I guess if this were being produced a decade ago, you’d expect a comedy about a group of parents trying to stop their teenage girls from getting laid would be gross. Not in a normal sex comedy way but in a weird patriarchal way. I’m trying now to think about what else was going on a decade ago but female led comedies never really found their place in the Apatow family until Bridesmaids. Even then there’s a level of security that comes from Kristen Wiig, Melissa McCarthy, Amy Schumer all being grown adults. Like we can trust them to not embarrass themselves because their messiness comes from a place of security.
Blockers works because it is totally aware of how fucked up its concept is and is engaged in a constant textual dialogue about the level of import society places on the chastity of young women. Kathryn Newton, Geraldine Viswanathan and Gideon Adlon are three highschoolers who, on the eve of prom night, make a vow to lose their virginity together. Leslie Mann, John Cena and Ike Barinholtz are the respective parents who cotton on to the plan and set off on a quest to keep their daughters ‘pure’.
I suppose the parents role here is significant, like the film that this one keeps getting compared to, Superbad, pretty much elides them entirely cos they are irrelevant in a film which ultimately is about brotherhood. Does it say something still about the infantilisation of young women that their equivalent story must be viewed with an eye looking through the guardians’ lens? Even more so that the film decides that it has to engage in ‘important dialogue’ rather than letting its story play out on unashamedly, letting that be the argument.
But then, we also gotta look at this contextually. The parents here aren’t just parents. Thematically, they are the arbiters of straight society, and embody the contradictions inherent in their worldview. I mean, it feels pretty important that the journey that these folks go on is one that delves into far deeper psychosexual waters than any of their wards. Sex is something that can get away from all of us, especially when you’re consciously reaching for something outside your comfort zone.
It’s also fun to look at how the film models consent. Both the adults and the kids find themselves in awkward situations at various times but it’s always the grownups, too hung up on their nervousness regarding sex, that end up putting themselves in positions of dubious consent. The kids, who are able to have an active and engaged dialogue with their partners and each other, and who base their relationships in mutual respect and understanding, are more than able to handle themselves. The foregrounding of good intention here is great, it’s a sex comedy with a passionate love for healthy exploratory sex.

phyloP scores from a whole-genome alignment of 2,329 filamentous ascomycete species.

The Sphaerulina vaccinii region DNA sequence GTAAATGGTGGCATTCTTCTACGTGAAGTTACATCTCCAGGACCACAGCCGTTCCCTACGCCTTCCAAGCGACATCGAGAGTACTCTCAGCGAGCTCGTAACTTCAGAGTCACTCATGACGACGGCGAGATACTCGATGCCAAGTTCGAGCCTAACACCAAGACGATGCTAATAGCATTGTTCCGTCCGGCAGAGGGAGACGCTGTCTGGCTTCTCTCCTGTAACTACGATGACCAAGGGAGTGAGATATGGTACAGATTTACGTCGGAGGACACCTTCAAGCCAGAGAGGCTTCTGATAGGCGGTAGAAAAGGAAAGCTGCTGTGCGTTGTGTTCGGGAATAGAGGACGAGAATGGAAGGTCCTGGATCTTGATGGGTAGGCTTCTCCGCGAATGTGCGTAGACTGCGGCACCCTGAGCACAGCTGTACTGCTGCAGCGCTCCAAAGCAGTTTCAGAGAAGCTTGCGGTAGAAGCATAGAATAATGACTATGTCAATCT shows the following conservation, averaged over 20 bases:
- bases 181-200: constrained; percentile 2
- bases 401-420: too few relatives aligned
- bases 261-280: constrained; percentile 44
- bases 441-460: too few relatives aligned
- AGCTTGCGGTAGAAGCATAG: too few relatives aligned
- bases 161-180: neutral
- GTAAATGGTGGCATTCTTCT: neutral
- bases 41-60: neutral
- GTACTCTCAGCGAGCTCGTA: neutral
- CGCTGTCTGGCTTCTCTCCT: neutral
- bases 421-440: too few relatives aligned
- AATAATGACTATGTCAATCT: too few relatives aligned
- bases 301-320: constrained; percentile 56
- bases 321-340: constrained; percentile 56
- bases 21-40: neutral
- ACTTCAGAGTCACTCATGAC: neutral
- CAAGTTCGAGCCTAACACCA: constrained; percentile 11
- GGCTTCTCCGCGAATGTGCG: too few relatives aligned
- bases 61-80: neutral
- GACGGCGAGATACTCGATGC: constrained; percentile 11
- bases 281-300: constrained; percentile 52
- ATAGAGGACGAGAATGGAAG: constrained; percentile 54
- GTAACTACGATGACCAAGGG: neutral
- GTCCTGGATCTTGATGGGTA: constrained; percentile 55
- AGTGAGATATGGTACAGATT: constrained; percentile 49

The whole thing is a little undermined by its desire to give literally everyone an uncomplicatedly happy ending. Mostly because it decides that Leslie Mann has to be the one to get over herself and have a drink while her daughter gets it on, while the men get to resolve their issues in a more direct, even confrontational way and get to be the well meaning good dads who get to patch everything together just in the nick of time. The film can’t find it in itself to judge their masculine impulses, they never face the same emotional consequences as the sole woman there for their transgressions. It’s like, you just want a little more in those final moments, the bows are all tied a little too neat.
I realise I’ve gone on a while without properly talking aesthetics. It surprised me how chill the whole film was. Like, sure, I don’t think nobody could equal the same type of manic energy that Hill and Cera summoned up for every scene ten years ago. Here though, they’re not even trying for that same energy. It is so relaxed, not in a bad way, everything feels slightly languorous and off beat. Jokes that would have been landed with a nice button in a louder vehicle here just flow out of the characters with this almost rebellious casualness.
There’s never any screaming in this joint, it has the audacity to even stage a car crash and subsequent explosion as a piece of absurdist slow comedy, maybe it’s too much to say this is because the main stakes are purely emotional but there’s no desire on the part of the writers or director Kay Cannon to throw in extraneous jeopardy, it’s quietly delightful how relaxed the affair is. It’s small and it takes a fair share of time to linger on these moments of decency displayed by the characters.
Speaking of, this is the first time I’ve been all in on a John Cena performance. He’s finally found a way to be on screen, and whatever acting classes helped him achieve this lovavble goof persona were worth it. We’ll have to see whether he can properly conquer drama before we know if he’ll be The Rock huge but he’s carved out a nice little comedy niche for himself.
Outside of him, I am fully committed to Geraldine Viswanathan and Sarayu Blue’s performances here as a daughter experimenting with being a rebellious teen little too late and her feminist mother. Neither is given a whole lot to do, but between them they get the most interesting (and some of the funniest) shit in the whole joint.
There’s also this dude Miles Robbins who turns up looking like a young Matthew Lillard and his character’s whole thing is that he makes the most delicious edibles imaginable. Don’t got much more to say than I just love that idea of a character, even if there’s literally nothing else there.
I’ll come on out and say it surprised me. Blockers is a straight down the middle good film. Running its time, knowing its audience, packing in more than a fair few laughs and if it doesn’t articulate its message with perfect artistry it does a swole job of laying it out there. Not a masterpiece sure, but a real fun fucking time.
Blockers is currently screening in UK cinemas.